Fact: While both disorders involve mood disturbances, they are distinct conditions. BPD primarily affects interpersonal relationships and self-image, while bipolar disorder affects mood in terms of mania and depression.
Myth: People with BPD are violent and dangerous.
Fact: While some individuals with BPD might have aggressive outbursts, it doesn't mean they are inherently violent. Often, the anger is directed inward, leading to self-harm rather than outward violence. Self-harm, such as cutting, and suicidal thoughts and suicidal attempts are extremely common with BPD.
Myth: Individuals with BPD can't have healthy relationships.
Fact: While interpersonal relationships can be challenging for those with BPD, with therapy and support, many can and do have fulfilling, healthy relationships.
Myth: People with BPD are just being dramatic.
Fact: The emotions and reactions of someone with BPD are very real to them. Labeling them as "dramatic" invalidates their experiences and struggles.
Understanding and dispelling these myths is crucial for reducing stigma and providing appropriate support and care to those with BPD.
Myth: BPD is untreatable.
Fact: BPD is treatable, and many individuals with the disorder experience symptom relief and improved quality of life with appropriate therapy, such as Dialectical Behavior Therapy (DBT).
Psychotherapy is the most common treatment option for people with BPD. There are several different types of psychotherapy that a borderline personality disorder doctor might suggest including dialectical behavior therapy (DBT), mentalization-based therapy (MBT), schema-focused therapy and other types of talk therapy.
While there are no FDA-approved medications available specifically to treat BPD, a borderline personality disorder doctor (a psychiatrist) can prescribe medications to treat some issues related to this disorder, such as antidepressants, mood stabilizers or antipsychotic drugs. There is also some evidence to suggest that ketamine might be a treatment option to consider.
Ketamine’s original purpose was as an anesthetic, but eventually, it was found to have a positive effect on reducing suicidal ideation as well as in patients with treatment-resistant depression. Ketamine must be administered in a doctor’s office; it cannot be used at home like other types of psychiatric drugs. However, for many patients, only a few treatments might be necessary to achieve a significant lessening of symptoms.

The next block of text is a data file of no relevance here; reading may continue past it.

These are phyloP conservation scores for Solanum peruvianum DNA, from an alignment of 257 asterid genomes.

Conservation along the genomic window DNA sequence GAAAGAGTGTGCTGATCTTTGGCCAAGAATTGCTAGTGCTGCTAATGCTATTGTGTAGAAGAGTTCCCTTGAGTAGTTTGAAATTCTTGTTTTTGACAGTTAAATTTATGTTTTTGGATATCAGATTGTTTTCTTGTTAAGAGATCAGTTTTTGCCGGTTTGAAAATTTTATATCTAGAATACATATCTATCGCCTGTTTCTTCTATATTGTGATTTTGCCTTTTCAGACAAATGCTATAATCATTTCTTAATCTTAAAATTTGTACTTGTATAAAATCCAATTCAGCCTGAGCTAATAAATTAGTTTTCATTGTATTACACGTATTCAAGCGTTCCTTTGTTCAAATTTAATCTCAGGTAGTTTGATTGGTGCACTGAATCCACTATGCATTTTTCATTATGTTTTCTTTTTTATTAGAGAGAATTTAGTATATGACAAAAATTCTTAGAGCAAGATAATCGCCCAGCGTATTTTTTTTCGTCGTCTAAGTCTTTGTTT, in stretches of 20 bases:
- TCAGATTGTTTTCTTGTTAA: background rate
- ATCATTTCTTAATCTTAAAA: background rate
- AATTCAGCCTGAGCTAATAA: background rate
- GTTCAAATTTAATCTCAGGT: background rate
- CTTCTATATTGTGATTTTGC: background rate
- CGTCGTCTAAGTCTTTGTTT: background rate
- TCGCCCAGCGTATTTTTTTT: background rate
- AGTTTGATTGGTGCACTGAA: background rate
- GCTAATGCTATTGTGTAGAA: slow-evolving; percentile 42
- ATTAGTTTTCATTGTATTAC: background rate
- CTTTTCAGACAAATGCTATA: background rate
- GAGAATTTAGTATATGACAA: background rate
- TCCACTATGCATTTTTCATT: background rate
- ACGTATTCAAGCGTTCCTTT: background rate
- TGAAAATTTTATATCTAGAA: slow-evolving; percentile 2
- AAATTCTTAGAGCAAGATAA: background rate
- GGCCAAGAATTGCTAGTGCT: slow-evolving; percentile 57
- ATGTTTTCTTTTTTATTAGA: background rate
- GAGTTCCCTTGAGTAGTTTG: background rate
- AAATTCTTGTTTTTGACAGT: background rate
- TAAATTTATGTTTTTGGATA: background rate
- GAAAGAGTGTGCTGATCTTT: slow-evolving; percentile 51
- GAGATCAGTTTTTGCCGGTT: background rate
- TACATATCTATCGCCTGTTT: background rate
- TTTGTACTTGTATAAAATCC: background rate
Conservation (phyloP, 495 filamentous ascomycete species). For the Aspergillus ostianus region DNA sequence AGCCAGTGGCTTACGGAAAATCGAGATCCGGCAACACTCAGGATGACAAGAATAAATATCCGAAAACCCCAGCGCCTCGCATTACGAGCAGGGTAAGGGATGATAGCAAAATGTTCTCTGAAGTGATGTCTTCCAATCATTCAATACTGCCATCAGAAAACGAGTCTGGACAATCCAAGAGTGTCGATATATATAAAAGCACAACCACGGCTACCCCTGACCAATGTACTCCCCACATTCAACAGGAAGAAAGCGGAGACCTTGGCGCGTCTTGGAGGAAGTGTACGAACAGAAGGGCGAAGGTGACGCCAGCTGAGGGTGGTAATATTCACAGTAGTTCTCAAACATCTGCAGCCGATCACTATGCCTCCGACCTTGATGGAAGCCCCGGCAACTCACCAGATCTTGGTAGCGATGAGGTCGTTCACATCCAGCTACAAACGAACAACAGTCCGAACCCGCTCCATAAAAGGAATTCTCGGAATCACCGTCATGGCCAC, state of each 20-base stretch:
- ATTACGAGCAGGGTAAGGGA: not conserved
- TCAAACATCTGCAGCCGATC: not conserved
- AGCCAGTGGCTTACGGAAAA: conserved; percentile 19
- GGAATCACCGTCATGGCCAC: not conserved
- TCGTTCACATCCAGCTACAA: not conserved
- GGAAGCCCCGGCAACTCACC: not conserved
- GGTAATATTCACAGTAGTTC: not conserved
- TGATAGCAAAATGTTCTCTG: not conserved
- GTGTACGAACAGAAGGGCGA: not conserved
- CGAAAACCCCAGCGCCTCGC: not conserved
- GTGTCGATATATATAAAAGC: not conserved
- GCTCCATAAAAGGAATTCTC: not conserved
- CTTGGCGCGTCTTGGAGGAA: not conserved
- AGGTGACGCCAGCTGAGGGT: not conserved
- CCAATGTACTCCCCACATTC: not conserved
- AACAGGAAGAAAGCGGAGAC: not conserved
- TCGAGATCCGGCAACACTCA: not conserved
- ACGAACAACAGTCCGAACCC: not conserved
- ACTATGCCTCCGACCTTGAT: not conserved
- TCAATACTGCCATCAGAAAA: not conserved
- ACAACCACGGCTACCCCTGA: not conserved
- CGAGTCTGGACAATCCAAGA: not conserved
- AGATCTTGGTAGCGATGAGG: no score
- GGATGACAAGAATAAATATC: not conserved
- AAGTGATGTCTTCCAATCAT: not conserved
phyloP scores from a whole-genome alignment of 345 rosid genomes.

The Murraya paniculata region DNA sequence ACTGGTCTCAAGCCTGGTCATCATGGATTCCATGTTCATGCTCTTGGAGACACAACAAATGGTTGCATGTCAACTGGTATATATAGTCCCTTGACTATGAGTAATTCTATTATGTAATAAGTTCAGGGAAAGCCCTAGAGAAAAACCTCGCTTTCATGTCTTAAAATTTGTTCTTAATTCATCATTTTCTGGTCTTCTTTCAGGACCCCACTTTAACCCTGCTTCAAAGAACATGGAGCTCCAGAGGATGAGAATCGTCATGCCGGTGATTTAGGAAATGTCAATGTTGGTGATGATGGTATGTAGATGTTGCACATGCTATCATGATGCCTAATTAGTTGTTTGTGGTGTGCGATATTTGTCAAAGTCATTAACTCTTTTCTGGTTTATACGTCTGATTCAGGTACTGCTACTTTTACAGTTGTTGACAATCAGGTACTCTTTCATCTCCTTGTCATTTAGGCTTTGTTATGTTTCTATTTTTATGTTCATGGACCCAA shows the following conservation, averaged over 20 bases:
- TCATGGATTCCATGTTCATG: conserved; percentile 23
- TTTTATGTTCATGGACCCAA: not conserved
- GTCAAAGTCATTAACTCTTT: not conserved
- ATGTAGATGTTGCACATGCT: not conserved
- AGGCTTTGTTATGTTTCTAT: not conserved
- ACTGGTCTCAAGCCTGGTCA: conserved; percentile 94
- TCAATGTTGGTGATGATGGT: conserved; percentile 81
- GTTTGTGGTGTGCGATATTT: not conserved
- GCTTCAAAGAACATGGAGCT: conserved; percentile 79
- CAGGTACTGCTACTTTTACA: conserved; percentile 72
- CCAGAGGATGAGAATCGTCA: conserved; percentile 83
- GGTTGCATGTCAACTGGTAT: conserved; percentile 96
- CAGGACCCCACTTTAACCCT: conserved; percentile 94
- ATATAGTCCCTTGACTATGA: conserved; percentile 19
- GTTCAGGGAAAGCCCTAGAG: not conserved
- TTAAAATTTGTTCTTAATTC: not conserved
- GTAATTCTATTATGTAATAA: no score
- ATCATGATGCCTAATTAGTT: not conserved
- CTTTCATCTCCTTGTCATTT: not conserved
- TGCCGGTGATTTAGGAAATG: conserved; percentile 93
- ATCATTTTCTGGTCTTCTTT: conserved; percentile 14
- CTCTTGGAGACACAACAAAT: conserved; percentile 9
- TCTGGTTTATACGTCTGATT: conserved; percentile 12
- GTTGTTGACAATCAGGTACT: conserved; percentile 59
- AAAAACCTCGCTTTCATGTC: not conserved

In general, the best approach with any mental health disorder is a combination approach that includes talk therapy and, possibly, medication. A therapist or psychologist can help with talk therapy, and a psychiatrist can help with both diagnosis and medication management. As a psychiatrist also is a medical doctor, they also can consider whether any physical issues might be contributing to your mental health issues.
In many cases, a person with BPD also will have a co-occurring disorder, such as anxiety, depression, an eating disorder, addiction or another type of mental illness. Your care team must address all of the issues you are facing for the treatment to be successful.
I find that many of my patients suffer from multiple mental health disorders and it’s crucial to dive deep and find a diagnosis and treatment plan that accounts for all of these issues. I recommend finding mental health professionals who specialize in personality and mood disorders to ensure that all of your needs are being met.
Borderline personality disorder can be overwhelming for patients, as well as friends and family. I highly recommend friends and family members learn all that they can about this disorder and how to help a loved one with this condition. Talk therapy also can be a helpful outlet for loved ones. This helps you discuss worries, hopes, and frustrations in a safe place and find strategies to help your loved one.